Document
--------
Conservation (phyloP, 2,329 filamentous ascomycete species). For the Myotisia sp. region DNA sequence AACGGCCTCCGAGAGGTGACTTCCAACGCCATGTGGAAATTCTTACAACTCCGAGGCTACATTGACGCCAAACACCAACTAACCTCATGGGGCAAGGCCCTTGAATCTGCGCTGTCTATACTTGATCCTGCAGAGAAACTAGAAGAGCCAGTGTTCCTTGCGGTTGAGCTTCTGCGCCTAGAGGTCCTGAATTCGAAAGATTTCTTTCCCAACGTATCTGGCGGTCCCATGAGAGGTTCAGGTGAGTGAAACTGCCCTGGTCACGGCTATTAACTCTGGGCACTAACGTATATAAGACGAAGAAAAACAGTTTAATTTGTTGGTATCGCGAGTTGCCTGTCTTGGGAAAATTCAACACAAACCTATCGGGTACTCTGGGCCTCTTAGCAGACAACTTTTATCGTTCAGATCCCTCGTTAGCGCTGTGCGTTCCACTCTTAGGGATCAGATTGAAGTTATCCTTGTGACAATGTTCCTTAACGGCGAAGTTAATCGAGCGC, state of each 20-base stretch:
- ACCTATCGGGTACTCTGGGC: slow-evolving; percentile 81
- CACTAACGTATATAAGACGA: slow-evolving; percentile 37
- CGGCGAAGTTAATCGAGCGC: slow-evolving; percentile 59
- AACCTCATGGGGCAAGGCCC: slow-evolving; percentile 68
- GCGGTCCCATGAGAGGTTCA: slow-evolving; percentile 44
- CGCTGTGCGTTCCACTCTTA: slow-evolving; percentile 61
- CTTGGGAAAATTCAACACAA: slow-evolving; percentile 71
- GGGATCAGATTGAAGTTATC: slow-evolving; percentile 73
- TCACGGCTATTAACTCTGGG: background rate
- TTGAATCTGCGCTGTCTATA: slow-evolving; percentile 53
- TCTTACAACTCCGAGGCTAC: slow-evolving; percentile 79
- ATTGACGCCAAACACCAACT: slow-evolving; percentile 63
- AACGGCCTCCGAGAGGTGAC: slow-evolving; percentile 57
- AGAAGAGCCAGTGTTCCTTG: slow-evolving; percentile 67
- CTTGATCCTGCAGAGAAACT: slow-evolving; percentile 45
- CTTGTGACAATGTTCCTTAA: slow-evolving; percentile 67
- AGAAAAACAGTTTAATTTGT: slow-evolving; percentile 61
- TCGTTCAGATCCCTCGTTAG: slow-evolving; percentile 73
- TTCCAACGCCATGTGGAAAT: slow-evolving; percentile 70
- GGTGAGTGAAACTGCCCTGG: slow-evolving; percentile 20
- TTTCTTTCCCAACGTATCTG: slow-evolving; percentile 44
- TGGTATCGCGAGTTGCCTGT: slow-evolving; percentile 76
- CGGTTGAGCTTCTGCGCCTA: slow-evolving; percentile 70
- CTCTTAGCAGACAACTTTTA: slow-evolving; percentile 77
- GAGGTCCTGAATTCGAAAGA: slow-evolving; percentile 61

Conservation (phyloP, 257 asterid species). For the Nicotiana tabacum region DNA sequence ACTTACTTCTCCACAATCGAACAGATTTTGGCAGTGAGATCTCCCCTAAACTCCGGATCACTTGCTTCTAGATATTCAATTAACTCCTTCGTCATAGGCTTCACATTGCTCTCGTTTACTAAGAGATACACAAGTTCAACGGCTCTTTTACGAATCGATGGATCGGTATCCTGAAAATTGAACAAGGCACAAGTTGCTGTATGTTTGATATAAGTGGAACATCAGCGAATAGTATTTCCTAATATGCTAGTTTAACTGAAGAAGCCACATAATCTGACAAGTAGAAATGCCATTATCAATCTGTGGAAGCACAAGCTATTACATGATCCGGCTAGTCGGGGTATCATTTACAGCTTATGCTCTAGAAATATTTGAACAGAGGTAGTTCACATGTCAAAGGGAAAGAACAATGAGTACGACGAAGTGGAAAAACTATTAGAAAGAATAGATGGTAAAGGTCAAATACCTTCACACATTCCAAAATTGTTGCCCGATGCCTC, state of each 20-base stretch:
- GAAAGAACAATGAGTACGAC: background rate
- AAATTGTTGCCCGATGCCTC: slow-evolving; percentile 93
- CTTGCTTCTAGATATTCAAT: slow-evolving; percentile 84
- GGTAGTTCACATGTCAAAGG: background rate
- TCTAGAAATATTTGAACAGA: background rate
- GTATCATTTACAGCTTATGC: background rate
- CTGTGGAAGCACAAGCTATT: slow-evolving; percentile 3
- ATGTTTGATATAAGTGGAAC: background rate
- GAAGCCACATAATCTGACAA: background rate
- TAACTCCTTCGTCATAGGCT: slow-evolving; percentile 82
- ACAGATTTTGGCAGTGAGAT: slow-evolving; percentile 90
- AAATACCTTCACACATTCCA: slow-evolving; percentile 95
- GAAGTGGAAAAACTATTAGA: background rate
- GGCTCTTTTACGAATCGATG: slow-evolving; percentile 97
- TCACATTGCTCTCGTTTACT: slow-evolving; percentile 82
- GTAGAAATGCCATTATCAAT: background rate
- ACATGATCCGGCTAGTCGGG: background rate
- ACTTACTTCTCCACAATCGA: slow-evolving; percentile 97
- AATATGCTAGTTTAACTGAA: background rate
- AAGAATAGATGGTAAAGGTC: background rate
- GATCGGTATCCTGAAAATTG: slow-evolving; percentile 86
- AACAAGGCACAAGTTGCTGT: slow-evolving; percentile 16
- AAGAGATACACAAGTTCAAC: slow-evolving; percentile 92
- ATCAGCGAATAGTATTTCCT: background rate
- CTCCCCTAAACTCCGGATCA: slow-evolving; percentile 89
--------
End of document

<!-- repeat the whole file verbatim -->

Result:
Conservation (phyloP, 2,329 filamentous ascomycete species). For the Myotisia sp. region DNA sequence AACGGCCTCCGAGAGGTGACTTCCAACGCCATGTGGAAATTCTTACAACTCCGAGGCTACATTGACGCCAAACACCAACTAACCTCATGGGGCAAGGCCCTTGAATCTGCGCTGTCTATACTTGATCCTGCAGAGAAACTAGAAGAGCCAGTGTTCCTTGCGGTTGAGCTTCTGCGCCTAGAGGTCCTGAATTCGAAAGATTTCTTTCCCAACGTATCTGGCGGTCCCATGAGAGGTTCAGGTGAGTGAAACTGCCCTGGTCACGGCTATTAACTCTGGGCACTAACGTATATAAGACGAAGAAAAACAGTTTAATTTGTTGGTATCGCGAGTTGCCTGTCTTGGGAAAATTCAACACAAACCTATCGGGTACTCTGGGCCTCTTAGCAGACAACTTTTATCGTTCAGATCCCTCGTTAGCGCTGTGCGTTCCACTCTTAGGGATCAGATTGAAGTTATCCTTGTGACAATGTTCCTTAACGGCGAAGTTAATCGAGCGC, state of each 20-base stretch:
- ACCTATCGGGTACTCTGGGC: slow-evolving; percentile 81
- CACTAACGTATATAAGACGA: slow-evolving; percentile 37
- CGGCGAAGTTAATCGAGCGC: slow-evolving; percentile 59
- AACCTCATGGGGCAAGGCCC: slow-evolving; percentile 68
- GCGGTCCCATGAGAGGTTCA: slow-evolving; percentile 44
- CGCTGTGCGTTCCACTCTTA: slow-evolving; percentile 61
- CTTGGGAAAATTCAACACAA: slow-evolving; percentile 71
- GGGATCAGATTGAAGTTATC: slow-evolving; percentile 73
- TCACGGCTATTAACTCTGGG: background rate
- TTGAATCTGCGCTGTCTATA: slow-evolving; percentile 53
- TCTTACAACTCCGAGGCTAC: slow-evolving; percentile 79
- ATTGACGCCAAACACCAACT: slow-evolving; percentile 63
- AACGGCCTCCGAGAGGTGAC: slow-evolving; percentile 57
- AGAAGAGCCAGTGTTCCTTG: slow-evolving; percentile 67
- CTTGATCCTGCAGAGAAACT: slow-evolving; percentile 45
- CTTGTGACAATGTTCCTTAA: slow-evolving; percentile 67
- AGAAAAACAGTTTAATTTGT: slow-evolving; percentile 61
- TCGTTCAGATCCCTCGTTAG: slow-evolving; percentile 73
- TTCCAACGCCATGTGGAAAT: slow-evolving; percentile 70
- GGTGAGTGAAACTGCCCTGG: slow-evolving; percentile 20
- TTTCTTTCCCAACGTATCTG: slow-evolving; percentile 44
- TGGTATCGCGAGTTGCCTGT: slow-evolving; percentile 76
- CGGTTGAGCTTCTGCGCCTA: slow-evolving; percentile 70
- CTCTTAGCAGACAACTTTTA: slow-evolving; percentile 77
- GAGGTCCTGAATTCGAAAGA: slow-evolving; percentile 61

Conservation (phyloP, 257 asterid species). For the Nicotiana tabacum region DNA sequence ACTTACTTCTCCACAATCGAACAGATTTTGGCAGTGAGATCTCCCCTAAACTCCGGATCACTTGCTTCTAGATATTCAATTAACTCCTTCGTCATAGGCTTCACATTGCTCTCGTTTACTAAGAGATACACAAGTTCAACGGCTCTTTTACGAATCGATGGATCGGTATCCTGAAAATTGAACAAGGCACAAGTTGCTGTATGTTTGATATAAGTGGAACATCAGCGAATAGTATTTCCTAATATGCTAGTTTAACTGAAGAAGCCACATAATCTGACAAGTAGAAATGCCATTATCAATCTGTGGAAGCACAAGCTATTACATGATCCGGCTAGTCGGGGTATCATTTACAGCTTATGCTCTAGAAATATTTGAACAGAGGTAGTTCACATGTCAAAGGGAAAGAACAATGAGTACGACGAAGTGGAAAAACTATTAGAAAGAATAGATGGTAAAGGTCAAATACCTTCACACATTCCAAAATTGTTGCCCGATGCCTC, state of each 20-base stretch:
- GAAAGAACAATGAGTACGAC: background rate
- AAATTGTTGCCCGATGCCTC: slow-evolving; percentile 93
- CTTGCTTCTAGATATTCAAT: slow-evolving; percentile 84
- GGTAGTTCACATGTCAAAGG: background rate
- TCTAGAAATATTTGAACAGA: background rate
- GTATCATTTACAGCTTATGC: background rate
- CTGTGGAAGCACAAGCTATT: slow-evolving; percentile 3
- ATGTTTGATATAAGTGGAAC: background rate
- GAAGCCACATAATCTGACAA: background rate
- TAACTCCTTCGTCATAGGCT: slow-evolving; percentile 82
- ACAGATTTTGGCAGTGAGAT: slow-evolving; percentile 90
- AAATACCTTCACACATTCCA: slow-evolving; percentile 95
- GAAGTGGAAAAACTATTAGA: background rate
- GGCTCTTTTACGAATCGATG: slow-evolving; percentile 97
- TCACATTGCTCTCGTTTACT: slow-evolving; percentile 82
- GTAGAAATGCCATTATCAAT: background rate
- ACATGATCCGGCTAGTCGGG: background rate
- ACTTACTTCTCCACAATCGA: slow-evolving; percentile 97
- AATATGCTAGTTTAACTGAA: background rate
- AAGAATAGATGGTAAAGGTC: background rate
- GATCGGTATCCTGAAAATTG: slow-evolving; percentile 86
- AACAAGGCACAAGTTGCTGT: slow-evolving; percentile 16
- AAGAGATACACAAGTTCAAC: slow-evolving; percentile 92
- ATCAGCGAATAGTATTTCCT: background rate
- CTCCCCTAAACTCCGGATCA: slow-evolving; percentile 89